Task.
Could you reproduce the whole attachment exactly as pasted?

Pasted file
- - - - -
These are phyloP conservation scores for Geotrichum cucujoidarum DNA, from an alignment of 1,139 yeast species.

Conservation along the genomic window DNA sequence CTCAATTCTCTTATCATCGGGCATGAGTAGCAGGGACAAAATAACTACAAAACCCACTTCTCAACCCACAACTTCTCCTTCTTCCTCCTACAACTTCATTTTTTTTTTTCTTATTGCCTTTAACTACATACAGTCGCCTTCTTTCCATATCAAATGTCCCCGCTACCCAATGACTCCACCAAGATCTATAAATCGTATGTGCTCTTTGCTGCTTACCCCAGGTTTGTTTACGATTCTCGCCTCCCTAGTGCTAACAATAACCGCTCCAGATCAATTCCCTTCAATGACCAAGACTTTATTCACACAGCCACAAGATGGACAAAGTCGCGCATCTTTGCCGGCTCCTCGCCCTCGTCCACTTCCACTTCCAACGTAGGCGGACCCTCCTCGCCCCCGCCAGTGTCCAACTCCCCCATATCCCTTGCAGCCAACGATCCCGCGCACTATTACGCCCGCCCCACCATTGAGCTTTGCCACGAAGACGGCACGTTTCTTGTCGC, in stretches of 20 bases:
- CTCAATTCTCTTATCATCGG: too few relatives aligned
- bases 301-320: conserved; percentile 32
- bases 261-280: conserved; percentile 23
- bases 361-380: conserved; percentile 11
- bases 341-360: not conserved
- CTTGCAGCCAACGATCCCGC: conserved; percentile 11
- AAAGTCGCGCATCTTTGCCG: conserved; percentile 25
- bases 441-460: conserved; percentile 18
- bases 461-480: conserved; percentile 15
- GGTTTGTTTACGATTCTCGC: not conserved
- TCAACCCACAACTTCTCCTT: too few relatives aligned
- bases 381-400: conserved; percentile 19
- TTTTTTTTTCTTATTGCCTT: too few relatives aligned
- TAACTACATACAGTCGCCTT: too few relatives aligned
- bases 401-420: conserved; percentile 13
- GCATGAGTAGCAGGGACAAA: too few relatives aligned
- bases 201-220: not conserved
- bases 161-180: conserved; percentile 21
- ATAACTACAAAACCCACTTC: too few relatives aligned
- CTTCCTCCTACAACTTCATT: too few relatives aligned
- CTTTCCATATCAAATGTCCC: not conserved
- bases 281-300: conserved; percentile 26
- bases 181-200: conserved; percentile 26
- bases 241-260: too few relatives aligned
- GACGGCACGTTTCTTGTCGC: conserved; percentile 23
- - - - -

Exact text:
These are phyloP conservation scores for Geotrichum cucujoidarum DNA, from an alignment of 1,139 yeast species.

Conservation along the genomic window DNA sequence CTCAATTCTCTTATCATCGGGCATGAGTAGCAGGGACAAAATAACTACAAAACCCACTTCTCAACCCACAACTTCTCCTTCTTCCTCCTACAACTTCATTTTTTTTTTTCTTATTGCCTTTAACTACATACAGTCGCCTTCTTTCCATATCAAATGTCCCCGCTACCCAATGACTCCACCAAGATCTATAAATCGTATGTGCTCTTTGCTGCTTACCCCAGGTTTGTTTACGATTCTCGCCTCCCTAGTGCTAACAATAACCGCTCCAGATCAATTCCCTTCAATGACCAAGACTTTATTCACACAGCCACAAGATGGACAAAGTCGCGCATCTTTGCCGGCTCCTCGCCCTCGTCCACTTCCACTTCCAACGTAGGCGGACCCTCCTCGCCCCCGCCAGTGTCCAACTCCCCCATATCCCTTGCAGCCAACGATCCCGCGCACTATTACGCCCGCCCCACCATTGAGCTTTGCCACGAAGACGGCACGTTTCTTGTCGC, in stretches of 20 bases:
- CTCAATTCTCTTATCATCGG: too few relatives aligned
- bases 301-320: conserved; percentile 32
- bases 261-280: conserved; percentile 23
- bases 361-380: conserved; percentile 11
- bases 341-360: not conserved
- CTTGCAGCCAACGATCCCGC: conserved; percentile 11
- AAAGTCGCGCATCTTTGCCG: conserved; percentile 25
- bases 441-460: conserved; percentile 18
- bases 461-480: conserved; percentile 15
- GGTTTGTTTACGATTCTCGC: not conserved
- TCAACCCACAACTTCTCCTT: too few relatives aligned
- bases 381-400: conserved; percentile 19
- TTTTTTTTTCTTATTGCCTT: too few relatives aligned
- TAACTACATACAGTCGCCTT: too few relatives aligned
- bases 401-420: conserved; percentile 13
- GCATGAGTAGCAGGGACAAA: too few relatives aligned
- bases 201-220: not conserved
- bases 161-180: conserved; percentile 21
- ATAACTACAAAACCCACTTC: too few relatives aligned
- CTTCCTCCTACAACTTCATT: too few relatives aligned
- CTTTCCATATCAAATGTCCC: not conserved
- bases 281-300: conserved; percentile 26
- bases 181-200: conserved; percentile 26
- bases 241-260: too few relatives aligned
- GACGGCACGTTTCTTGTCGC: conserved; percentile 23